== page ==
Monday, April 14, 2008

Sales: Likely garbage

Often a slave to the retail industry since I first stumbled into the adult world, I've come to the frank and sudden realization that sales and rebates are almost always bad things. While hardly ever bad for the retailer, the consumer is all too often lulled into a false sense of self satisfaction before being clubbed in the back of the head with hidden fees, costs and other money grubbing garbage. While it's to be expected that retailers should try to improve their bottom line at all costs in order to remain in business, all too often is the consumer's ignorance preyed upon.

Let's examine a fictional chain of businesses. We'll call this national franchise Bob's Appliances. Bob, the owner of this franchise doesn't actually produce anything. He doesn't need to. The service his corporation provides is customer service, product knowledge and the convenience of having sixty blenders under a single roof for you, the consumer to gawk at and wonder which will produce the best milkshake.

So Bob purchases all of his wares directly from the manufacturer in large quantities. The manufacturer, knowing that Bob will sell through his stock quickly and place another order will provide him their merchandise at a fixed cost. Bob will then mark up the sales price so that when he sells a blender he'll be able to pay for things like shipping costs, rent and his vacation to Greece.

Which is understandable. Bob needs to do this in order to stay in business and pay his employees. But let's say Bob gets some competition. Larry opens up a rival appliance warehouse down the street and starts offering his blenders at a cheaper rate than Bob. He does this because he's a prudent business man.

He does, after all want to make a living. He needs to put his kids through college and pay for his wife's new rose bushes. Bob, worried about his own savings account starts dropping the prices of his blenders to compete with Larry's.

This all sounds great for the lucky sod who wants a cheap blender. But it's not terribly good for Bob and Larry. Soon they're selling blenders for pennies above the prices they originally paid for them. The manufacturer, worried that Bob and Larry are going to drive one another to the poor house and leave them with no middle man to peddle their blenders is left with only one recourse. They set certain guidelines their merchandise can be sold with. They politely inform Bob and Larry that unless certain conditions are met, they're going to stop selling to them.

This is where the manufacturer's "suggested retail" comes in. Suggested retail is, simply put the lowest any given item can be sold under normal circumstances and most major manufacturers practice this sort of behavior. Cusinart, All Clad, T-Fal, Krups, Euro-Pro, Kitchen Aid, Yankee Candle, et cetera.

This provides a boundary for Bob in the future. He knows that his competition can only go so far with its prices, which were kindly set by the manufacturer to assure that even at the minimum sales price some profit was to be had.

This balances things out a bit. But it opens up a whole other world of pain. Just how far should Bob set his prices above the "suggested retail" given to him? Twenty percent or five? Well, nine times out of ten it'll depend on what exactly Larry the devious competitor is up to. Which is probably a sale.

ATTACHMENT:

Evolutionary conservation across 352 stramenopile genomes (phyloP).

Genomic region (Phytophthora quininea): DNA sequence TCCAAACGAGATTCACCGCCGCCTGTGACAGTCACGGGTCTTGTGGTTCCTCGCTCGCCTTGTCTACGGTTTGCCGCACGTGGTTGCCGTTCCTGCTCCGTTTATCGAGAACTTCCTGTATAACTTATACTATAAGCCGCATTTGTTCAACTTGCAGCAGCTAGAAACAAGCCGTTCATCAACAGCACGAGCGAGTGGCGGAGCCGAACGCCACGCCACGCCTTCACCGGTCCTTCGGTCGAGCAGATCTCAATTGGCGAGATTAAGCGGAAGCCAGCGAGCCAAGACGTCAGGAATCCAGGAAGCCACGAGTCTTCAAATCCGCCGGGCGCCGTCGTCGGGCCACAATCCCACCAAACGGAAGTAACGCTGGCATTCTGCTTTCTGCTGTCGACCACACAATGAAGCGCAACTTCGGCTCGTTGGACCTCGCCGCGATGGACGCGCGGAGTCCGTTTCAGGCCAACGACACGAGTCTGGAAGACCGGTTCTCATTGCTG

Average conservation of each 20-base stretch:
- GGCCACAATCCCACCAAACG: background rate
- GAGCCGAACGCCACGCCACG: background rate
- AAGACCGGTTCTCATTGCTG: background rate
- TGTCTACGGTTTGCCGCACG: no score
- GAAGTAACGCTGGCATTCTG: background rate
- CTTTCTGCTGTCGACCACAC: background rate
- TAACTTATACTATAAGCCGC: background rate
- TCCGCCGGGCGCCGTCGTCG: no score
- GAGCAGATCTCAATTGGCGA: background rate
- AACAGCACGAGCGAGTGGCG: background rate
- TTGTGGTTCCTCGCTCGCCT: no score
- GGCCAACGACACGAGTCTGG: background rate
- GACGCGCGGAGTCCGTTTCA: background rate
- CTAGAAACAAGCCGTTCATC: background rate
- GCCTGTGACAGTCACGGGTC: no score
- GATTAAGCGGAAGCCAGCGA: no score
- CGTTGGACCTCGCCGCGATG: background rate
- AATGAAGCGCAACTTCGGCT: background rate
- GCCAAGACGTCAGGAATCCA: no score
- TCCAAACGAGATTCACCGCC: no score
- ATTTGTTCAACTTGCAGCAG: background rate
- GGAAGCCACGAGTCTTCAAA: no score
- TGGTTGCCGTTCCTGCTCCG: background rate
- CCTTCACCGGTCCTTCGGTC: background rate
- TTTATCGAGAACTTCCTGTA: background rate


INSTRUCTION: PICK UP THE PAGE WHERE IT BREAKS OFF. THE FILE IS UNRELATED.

Sales do not break all the rules. They simply create the illusion of such. There are still price guidelines in place you just don't see how little retailers pay for the items they are reselling for you.

Imagine seeing a blender that's usually sold at Bob's for $100. But this week it's only $30. How can Bob possibly profit from this? Simple. He bought it for $5 and jacked up the price to make it seem like he's taking a loss by "practically giving" the blender to you. The suggested retail? Oddly enough, it's $20.

The biggest question I get asked is "When will this item be on sale?" The retailer I work for is thankfully somewhat sane, so my answer is always "Never. We have 'every day' low prices." Which sounds corny and makes people think they're being ripped off, but it couldn't be further from the truth. Sales create an atmosphere of misinformation about the actual value of a product. You shock the person with a borderline crazy high price and slap a sticker on it saying you're going to be a real swell person this president's day weekend and sell it for a quarter of that.

Not only is this manipulative, but in my opinion outright despicable. Especially when retailers go into overdrive and make it their business to have sales. They'll simply hold a sale every month and jack up their prices astronomically high the rest of the time. A prime example of this is Macy's and Kohl's. Not only does this make it impossible to shop when a sale isn't around, it also makes it impossible to shop when there is, simply due to the fact that it herds customers like cattle through the front door all at the same time.

The only exception to this it honest clearance sales after big, time sensitive events. Retailers are still making a profit on every sale, but they're genuinely motivated to move the product so they can make room for higher ticket items. This is why buying Christmas decorations on December 27th is smarter than December 1st. Or purchasing a humidifier in the middle of April is probably wiser than January 5th.

I'm not saying that one should forsake materialism because of asinine markup habits, but I am saying to be reasonable about it. Because in the end of things the amount you "saved" might not really be an appreciable amount at all when you think about it.



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